A Week in Parliament

I don’t think there is ever a typical week at Westminster other than “busy”. Monday had me sitting in on the Prime Minister’s statement of update of progress on EU negotiations. I challenged her to explain why if all the agreements were going so well, she was bringing in legislation for HGVs that is based on a “No Deal” scenario. You know you have asked a left field question when Boris Johnson put his hand up and muttered at me as in “what a stupid question”. Naturally it was just the fact that he didn’t know what I was referring to. The Prime Minister had to concede that they are making contingency plans. There is no doubt there is a real risk of a no deal and the Government are miles away from any real preparations.

I then summed up in a debate on the merits of insuring cars rather than drivers. Theoretically this makes it easier for drivers to access other cars and could possibly bring down insurance costs for younger drivers. However, it is not that simple and even in the US where technically it is the car that is insured, each driver has to have liability insurance. Additionally there are age restrictions put on some insurance policies so the same problems for young drivers in terms of cost and availability still exist.

Tuesday morning had me summing up on the debate about the merger of the Scottish Division of British Transport Police into Police Scotland. Both the Tories and Labour are against this idea. As apparently, if the Scottish Division is merged into Police Scotland as a rail division then they will not be able to co-operate cross border. It makes no sense, given there is plenty of cross border counter terrorism working ongoing elsewhere.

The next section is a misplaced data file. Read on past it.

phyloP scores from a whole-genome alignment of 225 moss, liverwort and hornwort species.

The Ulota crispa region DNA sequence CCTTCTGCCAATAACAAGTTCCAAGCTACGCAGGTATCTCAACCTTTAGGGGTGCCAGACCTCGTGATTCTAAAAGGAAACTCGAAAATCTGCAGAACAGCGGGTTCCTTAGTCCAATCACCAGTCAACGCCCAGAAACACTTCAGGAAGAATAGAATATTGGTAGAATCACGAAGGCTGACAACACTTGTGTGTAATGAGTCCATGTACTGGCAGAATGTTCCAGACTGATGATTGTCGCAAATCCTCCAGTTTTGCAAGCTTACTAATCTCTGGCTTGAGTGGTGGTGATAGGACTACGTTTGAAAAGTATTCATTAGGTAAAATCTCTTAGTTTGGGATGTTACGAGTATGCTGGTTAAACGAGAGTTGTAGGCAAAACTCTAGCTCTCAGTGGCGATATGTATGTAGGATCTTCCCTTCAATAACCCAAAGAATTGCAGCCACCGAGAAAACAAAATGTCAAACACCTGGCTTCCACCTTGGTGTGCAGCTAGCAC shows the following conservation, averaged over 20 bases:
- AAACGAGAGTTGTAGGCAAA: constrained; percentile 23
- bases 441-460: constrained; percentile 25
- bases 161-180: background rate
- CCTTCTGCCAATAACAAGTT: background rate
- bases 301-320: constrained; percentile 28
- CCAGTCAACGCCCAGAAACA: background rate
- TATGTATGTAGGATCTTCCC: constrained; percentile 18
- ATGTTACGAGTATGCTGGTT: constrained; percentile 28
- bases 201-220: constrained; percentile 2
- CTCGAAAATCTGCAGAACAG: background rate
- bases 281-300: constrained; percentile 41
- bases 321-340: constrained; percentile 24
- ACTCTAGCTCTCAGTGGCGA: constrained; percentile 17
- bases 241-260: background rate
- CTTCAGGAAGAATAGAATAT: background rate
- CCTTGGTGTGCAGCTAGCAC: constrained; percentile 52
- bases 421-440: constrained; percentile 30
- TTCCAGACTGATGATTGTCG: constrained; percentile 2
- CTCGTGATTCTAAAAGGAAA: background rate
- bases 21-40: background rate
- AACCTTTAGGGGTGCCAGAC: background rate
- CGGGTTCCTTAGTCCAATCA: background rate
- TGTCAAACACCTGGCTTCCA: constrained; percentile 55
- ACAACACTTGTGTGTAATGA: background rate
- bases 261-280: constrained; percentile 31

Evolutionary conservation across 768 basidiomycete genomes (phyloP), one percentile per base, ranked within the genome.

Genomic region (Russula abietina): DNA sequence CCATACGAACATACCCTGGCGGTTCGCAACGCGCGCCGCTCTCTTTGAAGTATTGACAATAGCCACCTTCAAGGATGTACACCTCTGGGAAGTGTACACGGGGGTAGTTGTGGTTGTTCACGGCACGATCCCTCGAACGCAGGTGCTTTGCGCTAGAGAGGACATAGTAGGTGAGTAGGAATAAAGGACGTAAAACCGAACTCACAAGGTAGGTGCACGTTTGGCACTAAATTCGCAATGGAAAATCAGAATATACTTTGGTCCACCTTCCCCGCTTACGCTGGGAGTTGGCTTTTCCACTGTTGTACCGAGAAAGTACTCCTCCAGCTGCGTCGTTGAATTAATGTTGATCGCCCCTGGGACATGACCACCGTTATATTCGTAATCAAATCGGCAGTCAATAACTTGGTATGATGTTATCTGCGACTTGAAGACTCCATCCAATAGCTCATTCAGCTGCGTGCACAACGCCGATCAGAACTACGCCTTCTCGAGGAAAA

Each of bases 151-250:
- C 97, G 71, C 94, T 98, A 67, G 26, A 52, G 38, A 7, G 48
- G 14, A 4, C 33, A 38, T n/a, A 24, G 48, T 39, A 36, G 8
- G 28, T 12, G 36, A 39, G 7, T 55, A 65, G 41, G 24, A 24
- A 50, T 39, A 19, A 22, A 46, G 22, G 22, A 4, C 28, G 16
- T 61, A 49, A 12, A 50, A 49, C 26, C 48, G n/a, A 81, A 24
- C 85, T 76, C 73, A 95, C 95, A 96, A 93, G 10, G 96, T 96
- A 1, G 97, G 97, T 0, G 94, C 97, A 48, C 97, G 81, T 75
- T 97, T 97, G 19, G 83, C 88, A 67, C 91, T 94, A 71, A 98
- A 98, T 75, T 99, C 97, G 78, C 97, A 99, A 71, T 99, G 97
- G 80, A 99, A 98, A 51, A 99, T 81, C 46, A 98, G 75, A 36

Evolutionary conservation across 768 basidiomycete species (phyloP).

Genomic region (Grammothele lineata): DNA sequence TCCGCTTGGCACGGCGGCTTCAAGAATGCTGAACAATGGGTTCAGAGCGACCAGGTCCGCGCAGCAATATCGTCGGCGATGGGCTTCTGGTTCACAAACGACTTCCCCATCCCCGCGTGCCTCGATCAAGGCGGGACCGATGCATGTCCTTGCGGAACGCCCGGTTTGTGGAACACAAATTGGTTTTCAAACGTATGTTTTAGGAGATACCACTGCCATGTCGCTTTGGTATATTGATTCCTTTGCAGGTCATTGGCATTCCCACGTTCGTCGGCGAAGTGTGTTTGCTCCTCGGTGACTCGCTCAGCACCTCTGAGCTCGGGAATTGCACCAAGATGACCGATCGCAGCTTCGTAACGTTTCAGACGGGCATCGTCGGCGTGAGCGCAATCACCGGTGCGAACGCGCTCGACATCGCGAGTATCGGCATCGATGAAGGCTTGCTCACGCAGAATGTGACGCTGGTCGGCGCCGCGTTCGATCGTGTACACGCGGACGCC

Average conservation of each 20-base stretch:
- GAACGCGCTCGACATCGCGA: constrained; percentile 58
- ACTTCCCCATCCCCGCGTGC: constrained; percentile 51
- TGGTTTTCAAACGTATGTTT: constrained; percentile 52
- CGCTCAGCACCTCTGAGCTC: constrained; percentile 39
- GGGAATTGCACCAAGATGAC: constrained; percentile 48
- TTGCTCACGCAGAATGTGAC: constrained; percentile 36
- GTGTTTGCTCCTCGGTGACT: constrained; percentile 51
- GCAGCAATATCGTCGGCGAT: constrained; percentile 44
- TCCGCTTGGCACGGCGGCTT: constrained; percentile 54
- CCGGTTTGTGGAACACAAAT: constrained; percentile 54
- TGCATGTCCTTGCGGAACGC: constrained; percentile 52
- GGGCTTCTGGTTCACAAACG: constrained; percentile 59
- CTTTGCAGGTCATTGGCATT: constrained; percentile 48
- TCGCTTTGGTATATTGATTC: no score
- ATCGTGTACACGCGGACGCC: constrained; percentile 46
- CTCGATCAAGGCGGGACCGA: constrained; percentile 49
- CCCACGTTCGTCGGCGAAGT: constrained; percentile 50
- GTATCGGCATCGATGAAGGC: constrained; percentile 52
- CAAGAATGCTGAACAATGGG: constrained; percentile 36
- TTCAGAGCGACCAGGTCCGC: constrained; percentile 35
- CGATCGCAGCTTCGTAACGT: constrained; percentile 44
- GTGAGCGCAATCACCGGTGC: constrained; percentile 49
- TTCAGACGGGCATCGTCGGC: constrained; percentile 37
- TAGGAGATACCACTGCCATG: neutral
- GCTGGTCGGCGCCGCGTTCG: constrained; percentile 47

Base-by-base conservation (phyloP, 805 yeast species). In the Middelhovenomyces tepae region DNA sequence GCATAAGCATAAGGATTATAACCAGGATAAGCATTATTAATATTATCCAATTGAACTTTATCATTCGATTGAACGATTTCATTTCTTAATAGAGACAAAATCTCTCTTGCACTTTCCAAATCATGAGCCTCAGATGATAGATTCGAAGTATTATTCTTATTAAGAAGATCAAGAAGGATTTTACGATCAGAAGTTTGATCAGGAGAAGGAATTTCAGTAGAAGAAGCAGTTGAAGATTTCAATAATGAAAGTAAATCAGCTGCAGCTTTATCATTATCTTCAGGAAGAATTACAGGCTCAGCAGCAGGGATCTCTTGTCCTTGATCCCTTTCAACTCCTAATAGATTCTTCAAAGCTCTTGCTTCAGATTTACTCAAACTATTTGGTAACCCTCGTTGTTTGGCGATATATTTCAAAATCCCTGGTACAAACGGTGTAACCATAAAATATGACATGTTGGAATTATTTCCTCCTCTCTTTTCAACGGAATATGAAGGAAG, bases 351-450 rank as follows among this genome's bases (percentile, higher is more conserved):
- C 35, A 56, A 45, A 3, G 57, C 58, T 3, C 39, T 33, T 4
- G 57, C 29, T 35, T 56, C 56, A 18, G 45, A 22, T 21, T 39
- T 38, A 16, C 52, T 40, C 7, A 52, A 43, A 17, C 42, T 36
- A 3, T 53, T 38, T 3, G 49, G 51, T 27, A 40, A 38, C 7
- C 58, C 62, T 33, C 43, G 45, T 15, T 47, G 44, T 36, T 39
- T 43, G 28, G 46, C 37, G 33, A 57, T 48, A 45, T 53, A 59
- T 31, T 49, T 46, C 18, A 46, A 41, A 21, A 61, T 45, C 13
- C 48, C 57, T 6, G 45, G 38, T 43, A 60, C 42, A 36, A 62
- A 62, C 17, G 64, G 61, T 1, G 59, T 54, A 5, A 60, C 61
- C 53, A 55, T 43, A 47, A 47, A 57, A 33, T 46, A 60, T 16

Tuesday afternoon had me doing a front bench speech on the Energy Tariffs Bill. This is the legislation to bring in a cap on the rates people pay for their energy costs. At present, the poorer households, the most vulnerable and elderly tend not to switch companies or see what deal they can get from their supplier. This means that those with the lowest incomes are actually subsidising the energy bills of the richest, which clearly makes no sense. The Competitions and Markets Authority reckoned that those on standard variable tariffs overpaid a collective £1.4bn in 2016. That is a huge sum of money and why I support a cap.

Wednesday saw a DEFRA Committee investigation to the false labelling of real fur as faux fur, which is truly shocking. I dashed out of this and managed to get a question to David Mundell at Scottish Questions. The afternoon was spent with me being part of a cross committee group agreeing a report on air quality.

Three days, 2 chamber questions, 3 debates and 2 select committee meetings as well as squeezing in other meetings sure makes the week go past quickly. I was glad to be back in my constituency office for a catch up on Thursday.

These thoughts were first published in the Kilmarnock Standard